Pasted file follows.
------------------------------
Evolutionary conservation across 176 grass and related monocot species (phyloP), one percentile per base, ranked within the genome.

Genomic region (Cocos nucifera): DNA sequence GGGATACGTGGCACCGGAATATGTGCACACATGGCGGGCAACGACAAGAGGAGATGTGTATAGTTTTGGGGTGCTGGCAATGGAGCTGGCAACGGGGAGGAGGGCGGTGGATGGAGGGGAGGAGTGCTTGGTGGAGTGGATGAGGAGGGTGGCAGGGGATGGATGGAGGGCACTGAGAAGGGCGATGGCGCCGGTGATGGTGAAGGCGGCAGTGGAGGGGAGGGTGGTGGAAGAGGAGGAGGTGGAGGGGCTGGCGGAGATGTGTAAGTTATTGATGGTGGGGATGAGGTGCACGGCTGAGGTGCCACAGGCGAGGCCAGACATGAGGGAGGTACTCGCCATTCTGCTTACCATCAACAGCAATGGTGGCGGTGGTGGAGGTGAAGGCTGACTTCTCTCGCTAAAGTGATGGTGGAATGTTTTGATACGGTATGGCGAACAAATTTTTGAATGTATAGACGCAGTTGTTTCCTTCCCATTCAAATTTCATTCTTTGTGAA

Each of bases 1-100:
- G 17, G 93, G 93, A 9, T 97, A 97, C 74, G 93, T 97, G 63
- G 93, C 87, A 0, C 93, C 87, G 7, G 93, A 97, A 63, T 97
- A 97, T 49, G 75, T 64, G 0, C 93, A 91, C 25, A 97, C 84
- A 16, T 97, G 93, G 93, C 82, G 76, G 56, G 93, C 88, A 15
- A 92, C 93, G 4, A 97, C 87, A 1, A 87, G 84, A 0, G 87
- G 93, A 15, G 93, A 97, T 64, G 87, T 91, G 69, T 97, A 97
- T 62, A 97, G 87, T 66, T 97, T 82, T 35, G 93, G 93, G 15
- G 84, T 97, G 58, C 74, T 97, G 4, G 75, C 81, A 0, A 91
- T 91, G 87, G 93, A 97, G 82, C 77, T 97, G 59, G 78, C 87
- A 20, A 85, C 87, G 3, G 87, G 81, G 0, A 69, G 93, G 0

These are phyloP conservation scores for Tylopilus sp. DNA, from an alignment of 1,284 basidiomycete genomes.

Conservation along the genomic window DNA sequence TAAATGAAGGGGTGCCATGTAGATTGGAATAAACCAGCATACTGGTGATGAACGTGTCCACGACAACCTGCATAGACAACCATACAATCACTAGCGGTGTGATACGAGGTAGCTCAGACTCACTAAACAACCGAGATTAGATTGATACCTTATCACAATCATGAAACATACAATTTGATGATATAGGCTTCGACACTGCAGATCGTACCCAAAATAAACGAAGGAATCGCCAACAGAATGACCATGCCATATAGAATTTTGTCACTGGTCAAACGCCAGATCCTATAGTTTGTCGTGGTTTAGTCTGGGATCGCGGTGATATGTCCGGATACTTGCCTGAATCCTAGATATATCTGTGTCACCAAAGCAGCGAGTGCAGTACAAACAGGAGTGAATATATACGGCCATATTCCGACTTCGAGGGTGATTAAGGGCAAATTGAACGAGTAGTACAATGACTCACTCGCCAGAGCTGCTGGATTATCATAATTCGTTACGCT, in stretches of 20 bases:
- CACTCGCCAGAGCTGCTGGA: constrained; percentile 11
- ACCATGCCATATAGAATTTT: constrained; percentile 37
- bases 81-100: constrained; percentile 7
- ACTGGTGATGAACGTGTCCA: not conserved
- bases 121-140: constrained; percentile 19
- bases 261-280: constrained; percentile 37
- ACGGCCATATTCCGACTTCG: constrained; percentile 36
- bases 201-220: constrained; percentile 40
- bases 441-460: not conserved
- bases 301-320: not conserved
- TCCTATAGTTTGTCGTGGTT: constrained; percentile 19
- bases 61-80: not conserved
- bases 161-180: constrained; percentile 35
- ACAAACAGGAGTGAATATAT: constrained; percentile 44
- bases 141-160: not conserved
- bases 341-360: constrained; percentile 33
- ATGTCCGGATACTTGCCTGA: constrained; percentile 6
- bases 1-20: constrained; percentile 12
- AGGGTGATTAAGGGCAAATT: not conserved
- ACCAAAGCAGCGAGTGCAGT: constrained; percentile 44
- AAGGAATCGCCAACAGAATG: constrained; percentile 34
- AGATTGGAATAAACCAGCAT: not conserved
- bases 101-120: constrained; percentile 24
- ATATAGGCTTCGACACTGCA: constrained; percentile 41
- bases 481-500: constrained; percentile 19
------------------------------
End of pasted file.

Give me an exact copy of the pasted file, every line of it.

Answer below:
Evolutionary conservation across 176 grass and related monocot species (phyloP), one percentile per base, ranked within the genome.

Genomic region (Cocos nucifera): DNA sequence GGGATACGTGGCACCGGAATATGTGCACACATGGCGGGCAACGACAAGAGGAGATGTGTATAGTTTTGGGGTGCTGGCAATGGAGCTGGCAACGGGGAGGAGGGCGGTGGATGGAGGGGAGGAGTGCTTGGTGGAGTGGATGAGGAGGGTGGCAGGGGATGGATGGAGGGCACTGAGAAGGGCGATGGCGCCGGTGATGGTGAAGGCGGCAGTGGAGGGGAGGGTGGTGGAAGAGGAGGAGGTGGAGGGGCTGGCGGAGATGTGTAAGTTATTGATGGTGGGGATGAGGTGCACGGCTGAGGTGCCACAGGCGAGGCCAGACATGAGGGAGGTACTCGCCATTCTGCTTACCATCAACAGCAATGGTGGCGGTGGTGGAGGTGAAGGCTGACTTCTCTCGCTAAAGTGATGGTGGAATGTTTTGATACGGTATGGCGAACAAATTTTTGAATGTATAGACGCAGTTGTTTCCTTCCCATTCAAATTTCATTCTTTGTGAA

Each of bases 1-100:
- G 17, G 93, G 93, A 9, T 97, A 97, C 74, G 93, T 97, G 63
- G 93, C 87, A 0, C 93, C 87, G 7, G 93, A 97, A 63, T 97
- A 97, T 49, G 75, T 64, G 0, C 93, A 91, C 25, A 97, C 84
- A 16, T 97, G 93, G 93, C 82, G 76, G 56, G 93, C 88, A 15
- A 92, C 93, G 4, A 97, C 87, A 1, A 87, G 84, A 0, G 87
- G 93, A 15, G 93, A 97, T 64, G 87, T 91, G 69, T 97, A 97
- T 62, A 97, G 87, T 66, T 97, T 82, T 35, G 93, G 93, G 15
- G 84, T 97, G 58, C 74, T 97, G 4, G 75, C 81, A 0, A 91
- T 91, G 87, G 93, A 97, G 82, C 77, T 97, G 59, G 78, C 87
- A 20, A 85, C 87, G 3, G 87, G 81, G 0, A 69, G 93, G 0

These are phyloP conservation scores for Tylopilus sp. DNA, from an alignment of 1,284 basidiomycete genomes.

Conservation along the genomic window DNA sequence TAAATGAAGGGGTGCCATGTAGATTGGAATAAACCAGCATACTGGTGATGAACGTGTCCACGACAACCTGCATAGACAACCATACAATCACTAGCGGTGTGATACGAGGTAGCTCAGACTCACTAAACAACCGAGATTAGATTGATACCTTATCACAATCATGAAACATACAATTTGATGATATAGGCTTCGACACTGCAGATCGTACCCAAAATAAACGAAGGAATCGCCAACAGAATGACCATGCCATATAGAATTTTGTCACTGGTCAAACGCCAGATCCTATAGTTTGTCGTGGTTTAGTCTGGGATCGCGGTGATATGTCCGGATACTTGCCTGAATCCTAGATATATCTGTGTCACCAAAGCAGCGAGTGCAGTACAAACAGGAGTGAATATATACGGCCATATTCCGACTTCGAGGGTGATTAAGGGCAAATTGAACGAGTAGTACAATGACTCACTCGCCAGAGCTGCTGGATTATCATAATTCGTTACGCT, in stretches of 20 bases:
- CACTCGCCAGAGCTGCTGGA: constrained; percentile 11
- ACCATGCCATATAGAATTTT: constrained; percentile 37
- bases 81-100: constrained; percentile 7
- ACTGGTGATGAACGTGTCCA: not conserved
- bases 121-140: constrained; percentile 19
- bases 261-280: constrained; percentile 37
- ACGGCCATATTCCGACTTCG: constrained; percentile 36
- bases 201-220: constrained; percentile 40
- bases 441-460: not conserved
- bases 301-320: not conserved
- TCCTATAGTTTGTCGTGGTT: constrained; percentile 19
- bases 61-80: not conserved
- bases 161-180: constrained; percentile 35
- ACAAACAGGAGTGAATATAT: constrained; percentile 44
- bases 141-160: not conserved
- bases 341-360: constrained; percentile 33
- ATGTCCGGATACTTGCCTGA: constrained; percentile 6
- bases 1-20: constrained; percentile 12
- AGGGTGATTAAGGGCAAATT: not conserved
- ACCAAAGCAGCGAGTGCAGT: constrained; percentile 44
- AAGGAATCGCCAACAGAATG: constrained; percentile 34
- AGATTGGAATAAACCAGCAT: not conserved
- bases 101-120: constrained; percentile 24
- ATATAGGCTTCGACACTGCA: constrained; percentile 41
- bases 481-500: constrained; percentile 19